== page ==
Keynote speakers for the SSC


Connie Hedegaard

Connie Hedegaard

Connie Hedegaard will give the first keynote speech of the Scientific Student Conference on Friday November 17 at 12.45 – 13.30.

Title: TBC

Connie Hedegaard has a long resume within policies surrounding climate issues at a national and international level.

As previous Danish Minister for Climate and Energy, Head of the UN Climate Convention in Copenhagen in 2009 and European Commissioner for Climate in the EU, she has in-depth insight in the aspects of both climate and derived major challenges facing our societies today. She is currently head of the board at the Danish green think tank Concito.

Connie will focus on the importance of quality research and knowledge dissemination for solid and sustainable policy making related to a global future.


Afton Halloran

Afton Halloran


Dr. Afton Halloran gives the second keynote speech of the Scienctific Student Conference on Saturday November 18 at 13.45– 14.30.
Title: How can insects help us to reach the sustainable development goals?

In her keynote, Afton will speak about her fascinating research on edible insect production and its role in addressing some of the biggest challenges facing our planet. Using examples from East Africa and Southeast Asia, she will explore how and why small-scale farmers are taking to insect farming to improve food security, diversify their livelihoods and expand their agricultural production systems.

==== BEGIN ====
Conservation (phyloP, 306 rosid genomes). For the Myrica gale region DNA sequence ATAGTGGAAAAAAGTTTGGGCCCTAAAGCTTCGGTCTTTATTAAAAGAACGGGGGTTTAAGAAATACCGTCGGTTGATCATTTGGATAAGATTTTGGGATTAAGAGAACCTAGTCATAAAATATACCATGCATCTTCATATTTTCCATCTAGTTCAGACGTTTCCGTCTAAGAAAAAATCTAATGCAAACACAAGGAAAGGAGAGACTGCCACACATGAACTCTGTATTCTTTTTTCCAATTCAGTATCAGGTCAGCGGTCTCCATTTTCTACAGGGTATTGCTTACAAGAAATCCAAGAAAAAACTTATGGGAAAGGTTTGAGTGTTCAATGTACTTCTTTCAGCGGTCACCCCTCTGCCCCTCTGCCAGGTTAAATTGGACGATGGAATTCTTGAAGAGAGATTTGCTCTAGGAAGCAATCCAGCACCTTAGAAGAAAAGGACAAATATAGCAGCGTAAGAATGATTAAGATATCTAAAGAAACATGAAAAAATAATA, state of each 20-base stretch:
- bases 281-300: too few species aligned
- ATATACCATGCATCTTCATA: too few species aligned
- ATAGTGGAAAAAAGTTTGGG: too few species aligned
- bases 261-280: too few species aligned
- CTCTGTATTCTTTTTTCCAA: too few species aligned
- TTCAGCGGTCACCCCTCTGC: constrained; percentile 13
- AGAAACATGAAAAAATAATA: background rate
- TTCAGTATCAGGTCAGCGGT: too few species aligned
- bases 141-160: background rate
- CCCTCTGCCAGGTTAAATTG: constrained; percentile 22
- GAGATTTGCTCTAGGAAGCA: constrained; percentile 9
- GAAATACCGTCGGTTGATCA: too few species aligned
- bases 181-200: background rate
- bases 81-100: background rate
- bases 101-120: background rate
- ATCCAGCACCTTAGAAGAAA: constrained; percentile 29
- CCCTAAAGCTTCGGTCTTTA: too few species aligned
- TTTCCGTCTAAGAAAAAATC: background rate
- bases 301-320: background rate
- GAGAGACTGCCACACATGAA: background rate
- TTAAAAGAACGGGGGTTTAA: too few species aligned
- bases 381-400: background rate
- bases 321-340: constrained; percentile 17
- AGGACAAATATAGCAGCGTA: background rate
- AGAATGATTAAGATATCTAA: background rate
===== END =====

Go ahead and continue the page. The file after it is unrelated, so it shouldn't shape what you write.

Afton Halloran recently finished her PhD thesis “Impacts and outcomes of cricket farming systems on rural livelihoods and sustainable diets in Kenya and Thailand”, carried out as part of the research project “GREEiNSECT”.

Her research interests focus on farmers’ organizations, food policy, sustainable diets, rural and urban development and sustainable food systems.

Her resume includes co-authorship of the book “Edible insects – Future prospects for food and feed security” published by FAO and Wageningen University.

Afton is returning to the ELLS Scientific Student Conference, as she presented her research as a MSc. student at the conference in Wageningen in 2011, where she won a prize for best oral presentation.